Hadrian's Library
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Hadrian's library is a structure on the northern side of the Acropolis. The Roman emperor Hadrian founded it in the 2nd century BC. Being the biggest building in Athens, Hadrian’s library is arranged similar to the Roman Agora.

Architecture and features of the attraction

The architectural style of the Hadrian's library in Greece is quite typical for a Roman forum. There was just one entrance with a propylon of Corinthian order. It was surrounded by a high wall with extending niches on the long sides, a courtyard encircled by columns and a decorative oblong pool in the middle of the territory. The library was located on the eastern side; the rolls of papyrus “books” were stored there. The interconnecting halls were used as reading rooms, and the corners served as lecture halls.

Initially, the Library had a form of a large rectangle of 122 by 82 metres size. Today, only the western side and the remains of several parts of the building are preserved. In addition to the main hall, where ancient scrolls and books were kept, there were two lecture halls with stone benches and reading auditoriums. There was also a small museum. By the way, archaeologists managed to find the remains of some statues that were in it, including the statue of Nike completely made from one piece of white marble.

The famous geographer Pausanias wrote that the Library had 100 columns of Phrygian stone. The internal rooms were also wonderful, as well as the halls of the building. They were gilded, and decorated with many paintings and statues. The famous and incredibly durable pentelic marble became a part of the structure as well. It was used in the construction of a large square courtyard and the surrounding western wall. The rest were built from the Poros limestone.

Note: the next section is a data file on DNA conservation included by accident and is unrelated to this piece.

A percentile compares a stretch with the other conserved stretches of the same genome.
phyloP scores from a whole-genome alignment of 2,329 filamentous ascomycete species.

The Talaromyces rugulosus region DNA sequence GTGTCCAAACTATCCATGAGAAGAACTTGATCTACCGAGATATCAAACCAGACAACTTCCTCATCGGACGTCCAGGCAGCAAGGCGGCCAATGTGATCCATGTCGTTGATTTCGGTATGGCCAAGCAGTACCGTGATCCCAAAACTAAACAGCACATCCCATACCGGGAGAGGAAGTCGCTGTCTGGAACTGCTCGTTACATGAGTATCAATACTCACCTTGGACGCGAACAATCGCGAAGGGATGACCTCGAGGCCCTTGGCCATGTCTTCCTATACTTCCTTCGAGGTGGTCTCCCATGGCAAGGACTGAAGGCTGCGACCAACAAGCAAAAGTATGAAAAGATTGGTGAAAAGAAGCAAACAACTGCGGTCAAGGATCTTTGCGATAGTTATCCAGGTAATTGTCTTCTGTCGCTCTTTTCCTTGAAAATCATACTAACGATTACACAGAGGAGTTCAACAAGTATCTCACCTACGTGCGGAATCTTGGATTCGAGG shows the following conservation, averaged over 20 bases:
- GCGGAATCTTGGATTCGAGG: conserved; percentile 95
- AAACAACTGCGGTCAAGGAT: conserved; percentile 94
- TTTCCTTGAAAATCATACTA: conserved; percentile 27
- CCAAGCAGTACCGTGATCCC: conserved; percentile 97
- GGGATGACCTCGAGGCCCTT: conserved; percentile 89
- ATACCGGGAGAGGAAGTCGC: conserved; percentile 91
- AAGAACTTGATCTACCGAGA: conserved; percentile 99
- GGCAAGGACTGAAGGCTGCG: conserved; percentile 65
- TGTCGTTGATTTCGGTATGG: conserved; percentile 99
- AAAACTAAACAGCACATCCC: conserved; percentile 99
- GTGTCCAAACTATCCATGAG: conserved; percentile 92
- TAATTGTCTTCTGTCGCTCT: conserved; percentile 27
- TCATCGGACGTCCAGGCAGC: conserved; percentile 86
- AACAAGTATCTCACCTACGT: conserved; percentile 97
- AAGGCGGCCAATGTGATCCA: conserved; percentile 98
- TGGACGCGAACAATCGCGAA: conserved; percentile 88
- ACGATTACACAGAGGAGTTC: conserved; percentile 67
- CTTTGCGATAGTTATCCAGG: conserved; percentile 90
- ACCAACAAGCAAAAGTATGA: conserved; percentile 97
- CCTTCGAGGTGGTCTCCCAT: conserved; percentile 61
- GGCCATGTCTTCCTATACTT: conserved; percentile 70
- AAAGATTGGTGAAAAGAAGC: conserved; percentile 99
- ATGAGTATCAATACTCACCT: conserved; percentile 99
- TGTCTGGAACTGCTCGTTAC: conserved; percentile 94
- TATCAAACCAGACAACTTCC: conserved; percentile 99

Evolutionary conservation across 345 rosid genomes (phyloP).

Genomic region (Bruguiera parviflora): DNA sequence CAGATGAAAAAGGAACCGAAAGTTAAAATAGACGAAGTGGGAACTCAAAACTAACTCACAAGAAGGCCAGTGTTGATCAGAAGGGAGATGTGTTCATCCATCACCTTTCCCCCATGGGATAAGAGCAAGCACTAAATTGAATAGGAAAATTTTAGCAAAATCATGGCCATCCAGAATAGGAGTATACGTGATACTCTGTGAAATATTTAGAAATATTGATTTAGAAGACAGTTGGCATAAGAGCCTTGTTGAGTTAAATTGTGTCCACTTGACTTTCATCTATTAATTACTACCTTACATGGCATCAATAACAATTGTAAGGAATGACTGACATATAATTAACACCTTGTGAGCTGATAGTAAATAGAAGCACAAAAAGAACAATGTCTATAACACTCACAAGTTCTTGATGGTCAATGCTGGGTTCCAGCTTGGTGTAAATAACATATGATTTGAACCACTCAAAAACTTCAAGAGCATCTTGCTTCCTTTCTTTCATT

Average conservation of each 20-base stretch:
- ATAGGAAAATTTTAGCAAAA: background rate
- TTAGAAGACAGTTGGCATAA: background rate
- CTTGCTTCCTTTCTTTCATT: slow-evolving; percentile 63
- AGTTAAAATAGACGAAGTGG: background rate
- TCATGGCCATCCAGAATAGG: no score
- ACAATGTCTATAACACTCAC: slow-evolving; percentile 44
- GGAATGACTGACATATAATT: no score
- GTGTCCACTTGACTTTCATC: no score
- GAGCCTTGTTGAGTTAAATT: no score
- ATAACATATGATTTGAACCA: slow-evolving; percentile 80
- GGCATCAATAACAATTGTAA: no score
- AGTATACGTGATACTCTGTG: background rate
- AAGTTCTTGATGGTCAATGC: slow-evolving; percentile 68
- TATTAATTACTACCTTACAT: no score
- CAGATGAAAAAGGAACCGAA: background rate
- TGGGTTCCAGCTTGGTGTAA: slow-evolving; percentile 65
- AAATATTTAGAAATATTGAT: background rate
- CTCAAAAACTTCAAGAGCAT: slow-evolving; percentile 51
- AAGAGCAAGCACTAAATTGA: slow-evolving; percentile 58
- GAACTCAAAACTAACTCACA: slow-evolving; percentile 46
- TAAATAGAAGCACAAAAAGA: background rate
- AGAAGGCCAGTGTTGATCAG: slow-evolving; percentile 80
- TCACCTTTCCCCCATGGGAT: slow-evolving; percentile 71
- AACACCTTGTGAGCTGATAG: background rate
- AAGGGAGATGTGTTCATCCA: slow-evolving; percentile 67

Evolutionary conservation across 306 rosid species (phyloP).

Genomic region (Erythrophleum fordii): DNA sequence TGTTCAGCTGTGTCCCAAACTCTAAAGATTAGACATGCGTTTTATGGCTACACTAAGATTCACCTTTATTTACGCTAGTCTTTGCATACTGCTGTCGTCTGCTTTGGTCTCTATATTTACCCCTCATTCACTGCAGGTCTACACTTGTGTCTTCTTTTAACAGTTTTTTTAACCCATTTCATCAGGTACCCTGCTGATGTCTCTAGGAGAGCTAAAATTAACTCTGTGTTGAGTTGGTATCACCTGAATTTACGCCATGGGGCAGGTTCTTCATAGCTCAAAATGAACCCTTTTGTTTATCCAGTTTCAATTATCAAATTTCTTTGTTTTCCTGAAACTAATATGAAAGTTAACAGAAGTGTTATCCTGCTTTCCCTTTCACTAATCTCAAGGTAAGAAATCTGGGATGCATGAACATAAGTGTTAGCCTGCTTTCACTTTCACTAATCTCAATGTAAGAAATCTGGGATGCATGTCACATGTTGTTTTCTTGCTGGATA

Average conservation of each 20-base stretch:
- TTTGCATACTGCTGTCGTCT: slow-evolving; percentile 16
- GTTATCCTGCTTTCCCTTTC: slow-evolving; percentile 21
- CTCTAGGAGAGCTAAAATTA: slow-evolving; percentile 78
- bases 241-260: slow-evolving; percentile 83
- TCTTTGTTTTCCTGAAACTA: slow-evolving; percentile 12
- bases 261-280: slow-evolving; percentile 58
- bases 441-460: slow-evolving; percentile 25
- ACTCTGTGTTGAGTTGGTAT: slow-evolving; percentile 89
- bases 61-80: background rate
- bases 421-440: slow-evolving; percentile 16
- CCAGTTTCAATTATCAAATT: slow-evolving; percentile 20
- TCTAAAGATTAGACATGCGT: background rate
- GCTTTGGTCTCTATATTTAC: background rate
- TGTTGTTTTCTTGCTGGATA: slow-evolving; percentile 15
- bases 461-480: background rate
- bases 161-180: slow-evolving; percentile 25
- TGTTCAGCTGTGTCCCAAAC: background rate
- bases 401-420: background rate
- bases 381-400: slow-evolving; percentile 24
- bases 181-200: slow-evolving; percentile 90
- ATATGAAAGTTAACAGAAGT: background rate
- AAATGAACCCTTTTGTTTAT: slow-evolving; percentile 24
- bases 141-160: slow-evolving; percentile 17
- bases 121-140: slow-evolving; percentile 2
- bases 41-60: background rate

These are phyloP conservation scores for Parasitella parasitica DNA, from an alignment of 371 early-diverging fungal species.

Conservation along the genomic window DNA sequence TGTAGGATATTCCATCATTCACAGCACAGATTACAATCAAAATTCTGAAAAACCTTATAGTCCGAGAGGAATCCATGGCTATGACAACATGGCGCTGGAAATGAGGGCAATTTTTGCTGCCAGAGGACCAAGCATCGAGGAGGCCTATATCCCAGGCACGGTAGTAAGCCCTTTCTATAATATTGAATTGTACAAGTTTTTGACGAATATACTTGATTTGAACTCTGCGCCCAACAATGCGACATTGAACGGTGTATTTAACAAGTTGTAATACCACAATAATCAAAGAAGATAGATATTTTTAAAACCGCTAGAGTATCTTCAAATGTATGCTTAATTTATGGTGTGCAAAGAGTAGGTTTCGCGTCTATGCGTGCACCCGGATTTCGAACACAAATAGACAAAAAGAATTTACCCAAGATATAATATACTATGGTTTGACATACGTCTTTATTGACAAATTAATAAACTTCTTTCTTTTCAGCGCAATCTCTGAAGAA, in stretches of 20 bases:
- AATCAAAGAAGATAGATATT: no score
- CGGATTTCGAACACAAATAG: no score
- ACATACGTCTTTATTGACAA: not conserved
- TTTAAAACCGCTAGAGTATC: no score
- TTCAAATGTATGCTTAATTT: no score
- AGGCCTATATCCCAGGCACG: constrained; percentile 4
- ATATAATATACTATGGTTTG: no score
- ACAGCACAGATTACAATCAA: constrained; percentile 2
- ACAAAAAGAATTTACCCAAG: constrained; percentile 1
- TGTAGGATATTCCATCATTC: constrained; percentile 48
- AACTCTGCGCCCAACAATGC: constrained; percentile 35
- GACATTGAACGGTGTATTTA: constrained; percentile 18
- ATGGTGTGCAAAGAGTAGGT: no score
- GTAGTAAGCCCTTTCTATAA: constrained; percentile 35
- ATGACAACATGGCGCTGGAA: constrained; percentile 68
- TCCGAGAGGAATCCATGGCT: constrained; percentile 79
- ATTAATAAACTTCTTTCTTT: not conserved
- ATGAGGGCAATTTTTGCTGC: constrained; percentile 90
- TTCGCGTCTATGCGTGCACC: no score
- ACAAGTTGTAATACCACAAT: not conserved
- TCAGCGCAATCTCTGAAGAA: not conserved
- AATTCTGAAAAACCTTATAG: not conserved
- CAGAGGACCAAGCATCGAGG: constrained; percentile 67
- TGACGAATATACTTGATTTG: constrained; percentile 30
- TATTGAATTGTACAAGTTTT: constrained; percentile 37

The library of Hadrian in Athens was severely damaged during the invasion of the Herulians in 267, and was restored thanks to the eparch of Illyria, Herculius, as early as 407-412. When Greece was ruled by Byzantium, three churches were built on the site of the library, the ruins of which have survived to these days. These are the Tetraconch, the three-nave Basilica and the Cathedral, which is also known as the Orthodox Church of Megali Panagia (Great mother of God). 

According to some facts about the Hadrian’s library, one more church was built opposite the northern facade almost at the same time as the Cathedral. But, compared to the other structures, even no foundation of it survived.

Other functions of the Hadrian’s library

Of course, initially the place served for exclusively educational purposes, and was considered to be a cultural centre of Athens. But the story of Hadrian the Library is quite interesting, and it acquires the most unexpected shades at the beginning of the 19th century. It was then that a new cultural, multi-purpose centre with a garden, many paintings and statues, a modern library and lecture halls was located on its territory.

In the 1830s, during the Turkish occupation, the Library became a commercial centre and later turned into an administrative and commercial one. In addition, in its south-western part there was the residence of the military chief of the invaders. In 1835, it housed the barracks of Otto, the first king of Greece. The market, which was located in the eastern part of the Library, had burned down the year before, in 1884. For the next 100 years, everyone forgot about the building, so it began to collapse and lose its former beauty.

Excavations and restoration 

People remembered about the Hadrian’s library in the 20th century. The central and eastern parts of the landmark were excavated under the guidance of V. Derpfeld and C. Koumanoudis. Italians and Greeks continued works in 1942–1950. The next few decades a number of scientists and restorers have been reviving the different parts of the structure. For example, they managed to partially reconstruct the western facade and colonnade of the Basilica. They are available for visiting since 2004.

Hadrian's library is located next to “Monastiraki” station and 1 km from the centre of the city, the Constitution Square (Syntagma). You can easily to get here on foot, just walking around the city. You can also use a private car, but there is no parking near the Library, and you will have to pay a few euros per hour for paid ones. Therefore, if you travel from another part of the city, choose public transport that runs at intervals of 5–7 minutes. Buses No.025, 026, 027, 035, 227 and 500 run close to the attraction. Ask the driver to tell you when the bus will reach the “Monastiraki Square” stop.